What If I Want to Sober Up Quickly?

Cannabis runs its own agenda. When you smoke or vaporize, you have some semblance of control over when your high begins. The effects are only minutes away. You don’t have the same luxury when it comes to deciding when your high stops.

This is something you’ll want to keep in mind before you use cannabis. There’s absolutely nothing wrong with enjoying cannabis in minimal doses. In fact, micro-dosing is the preferred method of many daily cannabis users. 

If it’s already too late, or if you take comfort in having a backup plan, you have a few options for de-escalating your experience. 

Snack on Some Pepper

Black pepper is naturally very high in a terpene called beta-caryophyllene that also exists in cannabis. Beta-caryophyllene helps to dampen the effects of THC. 

The best way to use beta-caryophyllene to diminish your high is to hold fresh peppercorns close to your face and deeply inhale the aroma for a minute or two. Afterward, pop them in your mouth and chew them up one or two at a time. Ten peppercorns should be more than enough. 

If you can’t bring yourself to eat raw peppercorns, grind fresh black pepper on something you can eat. Foods with textured or sticky surfaces, like bread, pizza, eggs, or avocado, tend to hold onto pepper a little bit better. 


Every cannabinoid plays a different role. People usually turn to CBD for its wellness benefits. Most people don’t realize that they can turn to CBD to ward off THC. CBD naturally prevents excessive amounts of THC from causing many side effects, including feelings of stress and tension. They’re in a constant game of cat and mouse, and CBD always wins.

It helps to keep a CBD isolate vape cartridge handy for occasions where someone needs their high to let up a little bit. CBD will begin to work within ten minutes, and at that time, it will start to protect your high from unwanted side effects.

Eat a Well Balanced Meal

Eating a well-balanced meal won’t reverse your high, but it may make you feel a little bit better. 

If you haven’t eaten a sufficient amount, you’re dealing with a high on top of being “hangry.” When your blood sugar is low and your body needs to be fed, you may feel frantic or irritated. This can send your high in the wrong direction.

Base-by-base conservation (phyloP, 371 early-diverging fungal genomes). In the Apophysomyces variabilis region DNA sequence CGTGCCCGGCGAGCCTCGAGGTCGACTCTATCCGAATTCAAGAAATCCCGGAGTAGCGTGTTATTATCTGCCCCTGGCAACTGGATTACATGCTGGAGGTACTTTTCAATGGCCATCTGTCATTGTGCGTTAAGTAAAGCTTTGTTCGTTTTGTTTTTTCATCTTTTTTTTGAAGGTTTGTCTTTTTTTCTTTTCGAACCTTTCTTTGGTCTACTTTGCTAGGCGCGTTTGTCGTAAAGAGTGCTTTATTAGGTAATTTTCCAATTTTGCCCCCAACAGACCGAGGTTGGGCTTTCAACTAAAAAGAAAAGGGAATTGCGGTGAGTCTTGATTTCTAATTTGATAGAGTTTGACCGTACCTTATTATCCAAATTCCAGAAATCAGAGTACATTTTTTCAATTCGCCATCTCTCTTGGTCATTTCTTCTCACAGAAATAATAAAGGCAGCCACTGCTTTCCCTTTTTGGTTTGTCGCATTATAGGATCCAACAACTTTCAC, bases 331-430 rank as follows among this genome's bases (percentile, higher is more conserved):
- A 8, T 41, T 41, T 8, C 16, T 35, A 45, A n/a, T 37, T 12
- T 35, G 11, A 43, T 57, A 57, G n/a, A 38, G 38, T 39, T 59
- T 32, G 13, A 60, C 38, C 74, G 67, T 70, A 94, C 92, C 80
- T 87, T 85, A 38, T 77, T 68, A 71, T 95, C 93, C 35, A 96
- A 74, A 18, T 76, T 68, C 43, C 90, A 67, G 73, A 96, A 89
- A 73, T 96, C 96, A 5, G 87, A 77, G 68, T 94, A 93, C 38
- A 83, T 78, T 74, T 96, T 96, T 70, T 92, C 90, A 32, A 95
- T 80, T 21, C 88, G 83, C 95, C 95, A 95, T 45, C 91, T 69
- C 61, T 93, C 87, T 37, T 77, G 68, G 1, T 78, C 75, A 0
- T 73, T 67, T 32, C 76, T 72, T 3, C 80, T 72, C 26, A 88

The best thing to do in this scenario is eat something that would constitute a balanced meal. Quick-fix empty carbs and sugary snacks will leave your body wanting. Instead, eat something that will genuinely nourish your body. 

Go to Sleep

When all else fails, sleep it off. You’re unlikely to wake up high unless you use edibles. Suppose it’s too early to call it a night, set your alarm, and take a two-hour nap.

Using Cannabis For Relief

The desire for sustained effects is common among medical cannabis patients who need their cannabis for relief. The longer their cannabis works, the longer they feel elevated. People looking to extend their experience should stick to edibles. 

Eating a modest dose (5mg to 10mg THC) every 12 hours can keep effects sustained with minimal interruption and without the risk of feeling too intoxicated. 

Setting Yourself Up for the Perfect Experience

If you’re new to cannabis, here are the wisest words anyone will ever tell you about smoking it: you don’t have to smoke it all at once. You can smoke the world’s tiniest amount of cannabis and see how you feel after ten minutes. If you want to smoke a tiny bit more, go back and get it. If you don’t, save it for another day.

Stori makes it easy to navigate the world of cannabis. The Stori case comes with six colour coded pods and tubes with childproof lids. These pods and tubes are designed to keep your cannabis fresh for up to 14 months , especially if they’re equipped with a Boveda packet

Don’t race to the finish line. Stori will keep your weed safe and fresh until you get around to using it. Stick to small amounts until you find your footing. 



Volatiles of Black Pepper Fruits (Piper nigrum L.) | NCBI

Adverse Health Effects of Marijuana Use | NCBI 

Tasty THC: Promises and Challenges of Cannabis Edibles | NCBI